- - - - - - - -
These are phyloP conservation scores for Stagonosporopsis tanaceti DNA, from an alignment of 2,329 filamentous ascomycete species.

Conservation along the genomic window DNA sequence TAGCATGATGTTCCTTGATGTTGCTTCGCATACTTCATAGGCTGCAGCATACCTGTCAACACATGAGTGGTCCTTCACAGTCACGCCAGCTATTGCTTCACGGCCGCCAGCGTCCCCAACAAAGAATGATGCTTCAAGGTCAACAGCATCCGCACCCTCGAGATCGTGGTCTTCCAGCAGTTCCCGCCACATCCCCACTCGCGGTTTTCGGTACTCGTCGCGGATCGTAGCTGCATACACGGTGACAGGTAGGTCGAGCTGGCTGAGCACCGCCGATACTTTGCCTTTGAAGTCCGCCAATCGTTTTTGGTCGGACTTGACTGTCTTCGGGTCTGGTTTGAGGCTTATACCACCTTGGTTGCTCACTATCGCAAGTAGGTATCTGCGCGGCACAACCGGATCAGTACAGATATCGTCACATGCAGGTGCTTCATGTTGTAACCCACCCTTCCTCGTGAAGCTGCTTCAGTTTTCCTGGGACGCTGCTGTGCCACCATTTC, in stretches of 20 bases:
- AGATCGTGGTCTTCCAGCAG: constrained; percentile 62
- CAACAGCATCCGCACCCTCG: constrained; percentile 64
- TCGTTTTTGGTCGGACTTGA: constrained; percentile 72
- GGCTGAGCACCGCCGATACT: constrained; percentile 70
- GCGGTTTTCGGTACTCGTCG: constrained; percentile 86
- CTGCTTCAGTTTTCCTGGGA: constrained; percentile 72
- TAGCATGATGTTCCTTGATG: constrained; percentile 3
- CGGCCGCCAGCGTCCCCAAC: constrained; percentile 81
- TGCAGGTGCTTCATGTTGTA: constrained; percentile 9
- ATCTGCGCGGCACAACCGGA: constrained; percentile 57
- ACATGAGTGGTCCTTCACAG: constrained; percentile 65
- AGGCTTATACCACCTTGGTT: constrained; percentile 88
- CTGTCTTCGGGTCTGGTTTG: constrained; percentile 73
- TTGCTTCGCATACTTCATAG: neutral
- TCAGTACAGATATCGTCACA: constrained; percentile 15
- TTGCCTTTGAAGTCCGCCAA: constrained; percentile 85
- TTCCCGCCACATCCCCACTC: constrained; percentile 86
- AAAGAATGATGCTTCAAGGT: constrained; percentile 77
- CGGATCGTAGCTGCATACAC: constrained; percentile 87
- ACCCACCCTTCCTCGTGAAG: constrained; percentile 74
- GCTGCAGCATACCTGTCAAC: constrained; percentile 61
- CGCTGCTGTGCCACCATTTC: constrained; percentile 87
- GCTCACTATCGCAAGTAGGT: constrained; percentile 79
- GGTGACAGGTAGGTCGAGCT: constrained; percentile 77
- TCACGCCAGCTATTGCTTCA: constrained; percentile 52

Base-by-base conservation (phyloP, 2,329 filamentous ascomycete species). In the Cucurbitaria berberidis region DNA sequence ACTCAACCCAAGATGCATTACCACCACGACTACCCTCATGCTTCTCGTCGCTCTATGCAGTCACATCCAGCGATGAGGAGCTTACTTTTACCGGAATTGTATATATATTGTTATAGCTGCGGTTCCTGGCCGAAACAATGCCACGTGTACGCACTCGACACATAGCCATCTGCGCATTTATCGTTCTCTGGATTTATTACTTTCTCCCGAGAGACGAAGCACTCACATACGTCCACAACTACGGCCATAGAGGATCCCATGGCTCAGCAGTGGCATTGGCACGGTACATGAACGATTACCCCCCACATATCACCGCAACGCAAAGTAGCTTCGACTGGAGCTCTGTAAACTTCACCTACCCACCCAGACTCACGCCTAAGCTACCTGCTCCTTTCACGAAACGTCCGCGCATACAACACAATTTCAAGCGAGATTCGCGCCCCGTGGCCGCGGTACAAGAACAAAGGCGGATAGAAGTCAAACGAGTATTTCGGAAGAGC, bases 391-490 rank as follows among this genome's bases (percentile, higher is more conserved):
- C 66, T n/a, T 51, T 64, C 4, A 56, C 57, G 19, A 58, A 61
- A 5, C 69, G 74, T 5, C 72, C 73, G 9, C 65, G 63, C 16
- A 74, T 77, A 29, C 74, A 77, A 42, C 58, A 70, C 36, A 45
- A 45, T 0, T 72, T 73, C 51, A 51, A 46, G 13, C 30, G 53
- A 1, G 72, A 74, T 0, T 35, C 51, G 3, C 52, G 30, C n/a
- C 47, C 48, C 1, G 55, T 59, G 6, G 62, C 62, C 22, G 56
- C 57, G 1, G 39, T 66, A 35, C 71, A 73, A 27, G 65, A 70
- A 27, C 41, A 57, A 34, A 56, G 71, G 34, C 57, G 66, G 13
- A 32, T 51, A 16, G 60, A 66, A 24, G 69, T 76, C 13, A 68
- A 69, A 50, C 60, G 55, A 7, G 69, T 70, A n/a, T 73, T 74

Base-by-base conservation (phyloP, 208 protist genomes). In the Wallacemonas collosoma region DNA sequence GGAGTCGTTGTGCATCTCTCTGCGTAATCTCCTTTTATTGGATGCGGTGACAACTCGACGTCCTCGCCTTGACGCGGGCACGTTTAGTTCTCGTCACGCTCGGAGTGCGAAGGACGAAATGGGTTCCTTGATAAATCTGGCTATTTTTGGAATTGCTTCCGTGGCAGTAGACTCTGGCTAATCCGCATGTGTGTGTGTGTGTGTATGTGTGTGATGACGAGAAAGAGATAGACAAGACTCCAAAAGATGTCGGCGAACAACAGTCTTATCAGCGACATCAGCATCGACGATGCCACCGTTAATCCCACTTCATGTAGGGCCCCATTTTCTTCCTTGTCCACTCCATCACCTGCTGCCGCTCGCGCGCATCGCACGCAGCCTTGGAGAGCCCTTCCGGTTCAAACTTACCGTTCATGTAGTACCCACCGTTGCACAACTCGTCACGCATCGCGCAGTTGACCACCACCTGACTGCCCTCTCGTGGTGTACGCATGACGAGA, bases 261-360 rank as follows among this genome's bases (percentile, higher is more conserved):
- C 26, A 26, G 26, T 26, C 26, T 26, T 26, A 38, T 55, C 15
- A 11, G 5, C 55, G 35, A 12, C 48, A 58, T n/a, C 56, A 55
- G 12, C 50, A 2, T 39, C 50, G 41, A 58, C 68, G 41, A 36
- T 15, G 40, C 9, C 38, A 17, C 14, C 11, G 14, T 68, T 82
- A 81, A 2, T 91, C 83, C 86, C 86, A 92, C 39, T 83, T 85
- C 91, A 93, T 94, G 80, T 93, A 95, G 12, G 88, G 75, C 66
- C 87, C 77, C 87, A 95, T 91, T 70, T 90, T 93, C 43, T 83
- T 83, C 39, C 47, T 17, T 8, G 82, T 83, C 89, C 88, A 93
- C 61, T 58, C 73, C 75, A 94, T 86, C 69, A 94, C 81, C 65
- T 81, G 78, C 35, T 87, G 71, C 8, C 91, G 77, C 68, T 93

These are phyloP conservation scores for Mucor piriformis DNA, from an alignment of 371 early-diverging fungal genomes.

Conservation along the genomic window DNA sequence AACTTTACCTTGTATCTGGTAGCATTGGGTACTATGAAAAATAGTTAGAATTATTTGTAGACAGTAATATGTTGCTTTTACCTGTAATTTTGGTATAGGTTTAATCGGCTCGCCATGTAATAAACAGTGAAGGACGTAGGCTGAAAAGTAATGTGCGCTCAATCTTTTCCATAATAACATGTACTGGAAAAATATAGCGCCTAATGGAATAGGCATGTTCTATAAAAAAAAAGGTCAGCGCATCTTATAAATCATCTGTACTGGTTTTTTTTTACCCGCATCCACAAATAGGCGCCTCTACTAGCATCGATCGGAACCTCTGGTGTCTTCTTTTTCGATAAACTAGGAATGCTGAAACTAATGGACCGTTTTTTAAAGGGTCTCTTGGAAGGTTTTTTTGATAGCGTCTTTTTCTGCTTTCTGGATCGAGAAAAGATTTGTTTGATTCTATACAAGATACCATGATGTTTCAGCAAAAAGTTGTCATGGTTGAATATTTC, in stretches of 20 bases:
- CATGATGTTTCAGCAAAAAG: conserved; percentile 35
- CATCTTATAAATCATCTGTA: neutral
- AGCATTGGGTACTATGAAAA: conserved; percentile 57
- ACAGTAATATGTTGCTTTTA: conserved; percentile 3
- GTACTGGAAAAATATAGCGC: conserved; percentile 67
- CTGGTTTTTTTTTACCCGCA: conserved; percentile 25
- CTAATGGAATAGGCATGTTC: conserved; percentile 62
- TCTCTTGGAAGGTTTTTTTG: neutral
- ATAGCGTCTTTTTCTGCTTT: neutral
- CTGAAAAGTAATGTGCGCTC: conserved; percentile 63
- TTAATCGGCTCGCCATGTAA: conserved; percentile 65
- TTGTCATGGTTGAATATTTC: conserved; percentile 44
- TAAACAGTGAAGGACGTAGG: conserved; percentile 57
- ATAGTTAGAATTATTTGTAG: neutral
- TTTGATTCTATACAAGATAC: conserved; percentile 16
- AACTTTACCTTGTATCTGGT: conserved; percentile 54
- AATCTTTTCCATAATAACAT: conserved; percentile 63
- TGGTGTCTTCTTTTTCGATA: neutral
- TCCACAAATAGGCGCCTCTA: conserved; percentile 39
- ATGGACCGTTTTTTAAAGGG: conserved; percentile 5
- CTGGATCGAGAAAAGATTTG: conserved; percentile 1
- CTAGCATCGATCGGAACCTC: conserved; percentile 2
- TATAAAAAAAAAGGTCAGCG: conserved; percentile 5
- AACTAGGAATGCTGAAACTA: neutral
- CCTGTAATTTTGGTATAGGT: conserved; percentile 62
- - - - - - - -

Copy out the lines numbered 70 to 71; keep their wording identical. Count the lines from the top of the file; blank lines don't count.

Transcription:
- TCCACAAATAGGCGCCTCTA: conserved; percentile 39
- ATGGACCGTTTTTTAAAGGG: conserved; percentile 5